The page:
Monday, January 20, 2014

The Deep Way (January 19, 2014)

I am not sure you can become a Unitarian Universalist minister without knowing at least a few poems by Mary Oliver. When I was in seminary, we used her poetry in worship again and again because it seemed to speak right to our desire to live in the world in a deep way.

One poem we often heard in chapel was “The Summer Day” which ends:
Tell me, what else should I have done?
Doesn't everything die at last, and too soon?
Tell me, what is it you plan to do
with your one wild and precious life?
On first hearing it spoke directly to my most urgent questions about what I was called to do with my life. What better life could I choose than being the minister of a church like this one? “To Serve Lovingly, live ethically and grow spiritually."

And so these past 15 years I have poured myself out into the shared ministry of our faith. I have tried my hand at just about every aspect of church life- I have been a church secretary, a church musician, a youth group leader, a Sunday school teacher. As a minister I’ve washed dishes and visited members in the hospital. I’ve weeded the garden and officiated at weddings. I’ve organized political action and led discussions of biblical criticism. And through it all I learned the hard way that it's not more meetings, more spreadsheets, more programs, or even more skillful preaching that lead to spiritual growth. As some of you dedicated volunteers know, it is possible to spend all of your spare energy serving your church, your community, your principles until you are all used up. If we are only serving lovingly and living ethically without growing spiritually, the quality of our presence, the spark of life we bring to one another sputters and goes out. 

When I shared Mary Oliver’s poem from the pulpit a few months back, I was startled to find a whole new way of looking at this question “What will I do with my one wild and precious life.” There’s nothing in that poem about the work of building up our world, instead she writes:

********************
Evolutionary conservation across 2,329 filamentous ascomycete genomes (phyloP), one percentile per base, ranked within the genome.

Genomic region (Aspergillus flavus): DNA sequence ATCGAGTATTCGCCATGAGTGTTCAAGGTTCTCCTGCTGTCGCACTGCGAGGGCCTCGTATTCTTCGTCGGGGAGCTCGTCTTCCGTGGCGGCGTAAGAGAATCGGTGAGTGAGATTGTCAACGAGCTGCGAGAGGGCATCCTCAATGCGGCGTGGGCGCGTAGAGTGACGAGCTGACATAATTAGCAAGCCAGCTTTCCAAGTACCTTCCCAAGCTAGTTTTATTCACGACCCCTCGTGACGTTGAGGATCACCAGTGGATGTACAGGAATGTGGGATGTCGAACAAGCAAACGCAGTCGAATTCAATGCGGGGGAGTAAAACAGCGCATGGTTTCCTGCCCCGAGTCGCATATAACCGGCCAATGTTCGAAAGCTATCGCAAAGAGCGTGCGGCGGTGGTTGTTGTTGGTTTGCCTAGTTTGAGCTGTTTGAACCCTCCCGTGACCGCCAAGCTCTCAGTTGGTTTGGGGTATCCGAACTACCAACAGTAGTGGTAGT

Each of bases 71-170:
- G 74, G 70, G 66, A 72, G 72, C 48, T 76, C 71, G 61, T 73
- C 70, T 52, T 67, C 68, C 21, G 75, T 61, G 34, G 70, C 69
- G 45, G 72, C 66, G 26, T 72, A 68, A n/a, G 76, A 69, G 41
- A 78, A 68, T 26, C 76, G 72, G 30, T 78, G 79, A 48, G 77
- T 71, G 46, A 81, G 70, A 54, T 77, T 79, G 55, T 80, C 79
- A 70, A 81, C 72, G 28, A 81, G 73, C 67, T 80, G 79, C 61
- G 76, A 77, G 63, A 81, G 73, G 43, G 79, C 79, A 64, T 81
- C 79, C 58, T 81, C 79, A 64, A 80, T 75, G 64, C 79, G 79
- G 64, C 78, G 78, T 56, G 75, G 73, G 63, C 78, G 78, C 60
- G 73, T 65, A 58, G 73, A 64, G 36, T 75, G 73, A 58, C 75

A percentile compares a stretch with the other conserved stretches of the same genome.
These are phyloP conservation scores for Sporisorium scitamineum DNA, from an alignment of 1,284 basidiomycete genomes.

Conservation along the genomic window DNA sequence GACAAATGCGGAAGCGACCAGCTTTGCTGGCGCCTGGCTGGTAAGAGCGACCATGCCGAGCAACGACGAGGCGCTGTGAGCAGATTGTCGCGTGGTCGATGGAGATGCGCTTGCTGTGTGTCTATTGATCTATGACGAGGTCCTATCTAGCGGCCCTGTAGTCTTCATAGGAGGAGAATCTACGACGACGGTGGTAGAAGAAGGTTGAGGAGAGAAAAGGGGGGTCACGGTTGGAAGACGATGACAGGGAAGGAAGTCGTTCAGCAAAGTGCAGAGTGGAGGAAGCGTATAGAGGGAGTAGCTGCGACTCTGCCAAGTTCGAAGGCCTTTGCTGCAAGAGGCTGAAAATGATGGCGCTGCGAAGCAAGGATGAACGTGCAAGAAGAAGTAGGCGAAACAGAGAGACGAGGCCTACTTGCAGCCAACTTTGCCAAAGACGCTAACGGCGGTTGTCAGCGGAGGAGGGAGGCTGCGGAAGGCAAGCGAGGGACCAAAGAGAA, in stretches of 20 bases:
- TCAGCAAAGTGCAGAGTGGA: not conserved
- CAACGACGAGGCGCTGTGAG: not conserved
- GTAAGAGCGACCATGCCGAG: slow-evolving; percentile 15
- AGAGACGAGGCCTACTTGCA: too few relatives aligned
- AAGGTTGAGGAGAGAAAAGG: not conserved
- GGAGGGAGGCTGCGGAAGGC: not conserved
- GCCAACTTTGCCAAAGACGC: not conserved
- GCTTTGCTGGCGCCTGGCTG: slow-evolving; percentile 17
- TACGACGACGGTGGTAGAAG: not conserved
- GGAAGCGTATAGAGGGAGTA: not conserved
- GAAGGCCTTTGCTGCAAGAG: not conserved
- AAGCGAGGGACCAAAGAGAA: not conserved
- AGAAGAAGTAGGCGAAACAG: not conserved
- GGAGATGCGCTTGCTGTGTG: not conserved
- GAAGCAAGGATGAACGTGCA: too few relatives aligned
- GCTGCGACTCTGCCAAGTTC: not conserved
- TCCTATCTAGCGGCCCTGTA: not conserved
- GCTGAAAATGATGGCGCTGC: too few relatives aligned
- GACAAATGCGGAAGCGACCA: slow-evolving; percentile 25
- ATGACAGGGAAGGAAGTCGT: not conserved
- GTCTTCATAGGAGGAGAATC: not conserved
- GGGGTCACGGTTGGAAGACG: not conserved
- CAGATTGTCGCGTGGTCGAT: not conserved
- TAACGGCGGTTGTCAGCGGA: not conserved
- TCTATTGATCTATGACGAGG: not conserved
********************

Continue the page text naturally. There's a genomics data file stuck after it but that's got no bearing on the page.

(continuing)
I don't know exactly what a prayer is.
I do know how to pay attention, how to fall down
into the grass, how to kneel down in the grass,
how to be idle and blessed, how to stroll through the fields,
which is what I have been doing all day.
What Mary Oliver has chosen to do with her one wild and precious life is "to be idle and blessed."  

I want to acknowledge right now that this is profoundly counter-cultural. As I mentioned in my sermon on “emptiness” last month, we have come to value the worth of our lives by our productivity, by how much we do and the profit therein. But when we seek healing for the broken parts of our world, I don’t feel like we are a few over-time shifts away from repair. I don’t feel, as I walk through the mall, that we are a few more sales away from repairing the environmental damage to our planet, or one more iPad upgrade away from mending the broken hearts in our community.

For millennia, religious community has offered something different than the status quo. The great Unitarian religious educator Sofia Fahs wrote:
"The religious way is the deep way, the way that sees what physical eyes alone fail to see, the intangibles of the heart of every phenomenon. The religious way is the way that touches universal relationships; that goes high, wide and deep, that expands the feelings of kinship." [ii]

I think this is a great explanation of what we mean by “spiritual growth” in our mission statement. We are growing high, wide and deep. We are looking for the intangibles at the heart of everything.

Like everything of importance in our lives, this deep way takes time and attention. Spirituality doesn’t just happen. Okay, sometimes it does. Sometimes you find yourself gazing at a sunset from the peak of a mountain, or at the hospital bed of a beloved who is suffering and something deep comes to your heart and soul un-bidden. But most days we choose, consciously or unconsciously, whether to take the deep way or to skim along the surface of life.

I submit to you that it is possible to do each and every one of the long list of action items that make up church life without growing a jot. This happens not only when we are “going through the motions” instead of bringing our full self to a task, but it also happens when we confuse the purpose of our task with religious purpose. We can create worship that is excellently prepared, but still does not help us touch the ineffable. We can have meetings that complete every task on the agenda, but that still do not satisfy the longing in the soul. For this is the other part of what I am proposing; it is also possible to do each and every one of that long list of action items that make up church life in a deep way, in a religious way. You get this- this is part of what I love about you- you know the difference between what is important and what is merely urgent. I see you looking for the heart of our shared life together in this beloved community. I see you looking for the deep way.